EDITORIAL: NIS must maintain transparency
To every citizen of Barbados the National Insurance Scheme is an important social security safety net.
It has become invaluable in the many ways it contributes to people’s livelihood across this island. Those retired or the aged and those benefiting from a pension, maternity and invalidity benefits and unemployment relief all depend on the NIS.
The NIS is generally regarded as being sound, well managed and the envy of many developing nations which have long tried to institute similar social security systems. Perhaps one of the key success factors for the scheme has been the tripartite support – government, labour and employers. The respect which it has gained along with its successes over four decades will not be sufficient to ensure its integrity, soundness and growth.
So how the NIS is managed, its approach to investments, the type of technology it employs as well as issues relating to its compliance and audit programmes along with actuarial guidance will be of interest to the general public. It cannot act like most other departments of government since its viability is of the utmost importance to all of us.
That is why we must sit up and pay attention to the comments in the Senate last week by both the Minister responsible for Social Security, Dr Esther Byer-Suckoo and a former chairman of the NIS, Senator Tony Marshall, about the challenges facing the department. Clearly, the challenges impact both internal and external customers and relations of this important state agency.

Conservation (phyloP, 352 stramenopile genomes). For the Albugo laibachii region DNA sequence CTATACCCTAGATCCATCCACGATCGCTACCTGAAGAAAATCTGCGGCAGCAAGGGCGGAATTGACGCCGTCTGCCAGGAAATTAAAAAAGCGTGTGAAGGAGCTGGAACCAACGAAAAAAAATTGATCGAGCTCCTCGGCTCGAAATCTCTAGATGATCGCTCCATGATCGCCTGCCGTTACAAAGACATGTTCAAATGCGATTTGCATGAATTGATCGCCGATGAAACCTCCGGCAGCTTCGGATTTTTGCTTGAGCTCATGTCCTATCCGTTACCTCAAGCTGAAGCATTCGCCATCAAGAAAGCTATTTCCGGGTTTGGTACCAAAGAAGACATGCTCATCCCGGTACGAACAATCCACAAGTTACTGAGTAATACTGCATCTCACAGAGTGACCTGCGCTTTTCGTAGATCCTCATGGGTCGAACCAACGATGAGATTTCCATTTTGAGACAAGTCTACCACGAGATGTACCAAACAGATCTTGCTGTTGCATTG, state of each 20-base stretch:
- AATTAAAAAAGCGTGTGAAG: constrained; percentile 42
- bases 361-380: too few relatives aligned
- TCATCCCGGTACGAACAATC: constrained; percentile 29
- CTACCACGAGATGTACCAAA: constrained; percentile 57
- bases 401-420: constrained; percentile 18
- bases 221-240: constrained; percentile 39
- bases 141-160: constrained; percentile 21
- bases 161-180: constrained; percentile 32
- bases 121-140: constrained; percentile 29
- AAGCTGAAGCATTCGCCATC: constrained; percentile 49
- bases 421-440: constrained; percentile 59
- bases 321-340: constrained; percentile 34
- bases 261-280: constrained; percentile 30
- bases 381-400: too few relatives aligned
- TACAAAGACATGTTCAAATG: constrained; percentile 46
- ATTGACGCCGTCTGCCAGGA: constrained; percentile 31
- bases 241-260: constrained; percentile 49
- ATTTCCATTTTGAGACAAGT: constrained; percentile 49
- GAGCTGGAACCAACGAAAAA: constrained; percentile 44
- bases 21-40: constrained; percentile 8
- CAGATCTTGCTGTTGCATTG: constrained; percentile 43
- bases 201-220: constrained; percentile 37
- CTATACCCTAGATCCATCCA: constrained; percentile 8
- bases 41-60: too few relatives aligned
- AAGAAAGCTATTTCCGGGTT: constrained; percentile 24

While there have been suggestions for many years of instituting changes to this department so it can operate in a manner similar to the Central Bank of Barbados, such sotto voce is still clearly still at the idea stage.
So the NIS remains a Government department steeped in the ways and traditions of other such departments. We can only hope that when recruitment of staff for specialized “insurance posts” is required that its management does have a role in determining who is recruited.
At the same time the NIS must deal with issues which its own staff consistently complain about such as persistent lateness by some of their colleagues, despite flexi-time arrangements; resolving problems with a computerized system plagued with problems; and instituting strong systems and enforcement measures relating to compliance and audit.
While the NIS cannot be lenient with defaulters and allow companies and their executives not to uphold their fiduciary responsibilities, the scheme must hold itself to the highest levels of accountability and transparency.
The NIS must remain for the benefit of the people of Barbados.